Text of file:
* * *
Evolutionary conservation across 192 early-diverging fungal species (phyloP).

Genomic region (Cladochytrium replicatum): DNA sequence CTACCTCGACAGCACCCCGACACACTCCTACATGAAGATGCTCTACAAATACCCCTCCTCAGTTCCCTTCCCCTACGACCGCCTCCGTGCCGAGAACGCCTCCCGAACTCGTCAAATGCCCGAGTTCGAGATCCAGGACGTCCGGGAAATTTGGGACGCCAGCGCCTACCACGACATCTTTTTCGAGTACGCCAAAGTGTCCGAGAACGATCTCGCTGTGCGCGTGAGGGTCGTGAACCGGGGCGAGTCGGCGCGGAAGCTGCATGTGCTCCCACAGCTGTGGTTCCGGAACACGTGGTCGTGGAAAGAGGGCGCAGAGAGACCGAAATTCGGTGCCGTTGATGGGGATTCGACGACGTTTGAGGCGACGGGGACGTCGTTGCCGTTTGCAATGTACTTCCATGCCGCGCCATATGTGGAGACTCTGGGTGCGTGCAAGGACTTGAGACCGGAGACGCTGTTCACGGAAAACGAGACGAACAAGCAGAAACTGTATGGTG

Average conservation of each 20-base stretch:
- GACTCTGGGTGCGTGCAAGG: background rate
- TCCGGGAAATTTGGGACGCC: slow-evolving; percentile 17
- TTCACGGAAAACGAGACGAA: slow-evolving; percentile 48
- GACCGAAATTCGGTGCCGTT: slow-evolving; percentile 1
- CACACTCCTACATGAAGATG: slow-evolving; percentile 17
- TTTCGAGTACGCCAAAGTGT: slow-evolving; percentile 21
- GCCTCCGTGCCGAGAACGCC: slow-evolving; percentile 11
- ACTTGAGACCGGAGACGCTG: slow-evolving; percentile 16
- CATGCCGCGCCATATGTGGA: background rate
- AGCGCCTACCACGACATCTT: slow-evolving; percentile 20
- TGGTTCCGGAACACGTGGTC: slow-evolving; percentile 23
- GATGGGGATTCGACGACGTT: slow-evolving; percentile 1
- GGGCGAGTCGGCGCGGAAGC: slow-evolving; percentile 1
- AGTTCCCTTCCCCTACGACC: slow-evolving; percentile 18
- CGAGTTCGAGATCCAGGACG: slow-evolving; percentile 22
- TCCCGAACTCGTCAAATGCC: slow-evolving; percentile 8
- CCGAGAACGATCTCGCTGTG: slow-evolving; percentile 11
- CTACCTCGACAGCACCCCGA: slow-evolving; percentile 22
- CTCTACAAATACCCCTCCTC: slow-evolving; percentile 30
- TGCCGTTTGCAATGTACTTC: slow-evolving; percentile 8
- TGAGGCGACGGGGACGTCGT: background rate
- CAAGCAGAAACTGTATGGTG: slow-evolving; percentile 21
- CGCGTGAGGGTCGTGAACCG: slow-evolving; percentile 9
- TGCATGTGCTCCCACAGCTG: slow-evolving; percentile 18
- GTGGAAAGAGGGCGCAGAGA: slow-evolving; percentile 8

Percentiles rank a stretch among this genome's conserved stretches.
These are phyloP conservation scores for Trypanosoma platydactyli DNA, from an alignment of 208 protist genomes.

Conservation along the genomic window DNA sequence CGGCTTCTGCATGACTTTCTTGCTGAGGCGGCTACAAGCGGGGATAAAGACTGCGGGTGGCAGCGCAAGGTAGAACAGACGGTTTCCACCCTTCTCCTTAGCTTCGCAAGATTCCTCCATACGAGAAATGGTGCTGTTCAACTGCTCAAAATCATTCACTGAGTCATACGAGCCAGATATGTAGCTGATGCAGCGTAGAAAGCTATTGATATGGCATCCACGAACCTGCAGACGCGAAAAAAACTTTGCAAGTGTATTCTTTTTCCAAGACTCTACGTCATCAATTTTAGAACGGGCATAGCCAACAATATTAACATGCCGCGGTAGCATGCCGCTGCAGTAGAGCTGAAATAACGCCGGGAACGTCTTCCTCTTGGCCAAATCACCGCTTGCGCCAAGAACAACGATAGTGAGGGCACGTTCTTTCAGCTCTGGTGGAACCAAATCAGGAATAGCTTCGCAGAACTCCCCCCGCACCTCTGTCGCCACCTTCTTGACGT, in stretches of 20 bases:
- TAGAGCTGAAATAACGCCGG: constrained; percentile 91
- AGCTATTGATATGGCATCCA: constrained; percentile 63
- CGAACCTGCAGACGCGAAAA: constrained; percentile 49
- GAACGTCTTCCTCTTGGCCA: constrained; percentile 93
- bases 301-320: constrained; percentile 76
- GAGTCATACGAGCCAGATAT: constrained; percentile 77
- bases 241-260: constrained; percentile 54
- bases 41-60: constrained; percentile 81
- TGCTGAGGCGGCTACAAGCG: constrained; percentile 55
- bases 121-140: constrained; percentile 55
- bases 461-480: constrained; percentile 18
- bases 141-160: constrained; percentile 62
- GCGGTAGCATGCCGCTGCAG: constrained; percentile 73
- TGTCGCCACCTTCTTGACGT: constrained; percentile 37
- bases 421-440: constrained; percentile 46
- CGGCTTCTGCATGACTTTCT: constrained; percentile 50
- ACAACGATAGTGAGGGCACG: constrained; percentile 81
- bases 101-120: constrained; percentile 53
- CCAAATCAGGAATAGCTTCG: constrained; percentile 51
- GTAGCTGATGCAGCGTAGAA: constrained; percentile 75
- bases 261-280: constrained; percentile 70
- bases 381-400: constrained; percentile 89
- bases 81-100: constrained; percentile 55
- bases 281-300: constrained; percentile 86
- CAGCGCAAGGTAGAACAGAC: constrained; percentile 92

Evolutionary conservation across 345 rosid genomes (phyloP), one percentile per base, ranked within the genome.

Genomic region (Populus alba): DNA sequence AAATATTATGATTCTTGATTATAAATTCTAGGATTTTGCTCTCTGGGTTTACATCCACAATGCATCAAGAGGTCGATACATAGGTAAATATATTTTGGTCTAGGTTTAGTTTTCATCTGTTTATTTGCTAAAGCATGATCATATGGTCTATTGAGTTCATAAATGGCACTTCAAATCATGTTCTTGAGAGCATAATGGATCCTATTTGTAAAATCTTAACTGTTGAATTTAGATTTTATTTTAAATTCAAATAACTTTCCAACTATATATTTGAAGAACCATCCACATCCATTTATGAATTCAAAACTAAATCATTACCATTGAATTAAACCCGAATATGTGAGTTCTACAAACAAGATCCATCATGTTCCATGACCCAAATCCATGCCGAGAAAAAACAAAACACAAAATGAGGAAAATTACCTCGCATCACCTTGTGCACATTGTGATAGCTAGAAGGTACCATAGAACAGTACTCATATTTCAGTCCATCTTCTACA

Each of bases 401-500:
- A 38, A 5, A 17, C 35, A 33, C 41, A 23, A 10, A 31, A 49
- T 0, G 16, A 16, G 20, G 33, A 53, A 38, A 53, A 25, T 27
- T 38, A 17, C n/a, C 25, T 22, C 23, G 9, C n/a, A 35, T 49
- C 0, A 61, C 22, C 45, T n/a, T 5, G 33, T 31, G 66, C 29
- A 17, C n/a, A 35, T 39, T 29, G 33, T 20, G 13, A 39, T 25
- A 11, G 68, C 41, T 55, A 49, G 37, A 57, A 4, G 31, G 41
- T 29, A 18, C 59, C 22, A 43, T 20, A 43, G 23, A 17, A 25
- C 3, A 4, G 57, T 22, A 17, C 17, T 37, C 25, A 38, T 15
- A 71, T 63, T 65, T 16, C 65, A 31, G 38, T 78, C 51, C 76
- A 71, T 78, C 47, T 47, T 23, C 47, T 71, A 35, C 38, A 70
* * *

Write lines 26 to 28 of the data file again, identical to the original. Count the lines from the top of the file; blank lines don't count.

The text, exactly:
- CGCGTGAGGGTCGTGAACCG: slow-evolving; percentile 9
- TGCATGTGCTCCCACAGCTG: slow-evolving; percentile 18
- GTGGAAAGAGGGCGCAGAGA: slow-evolving; percentile 8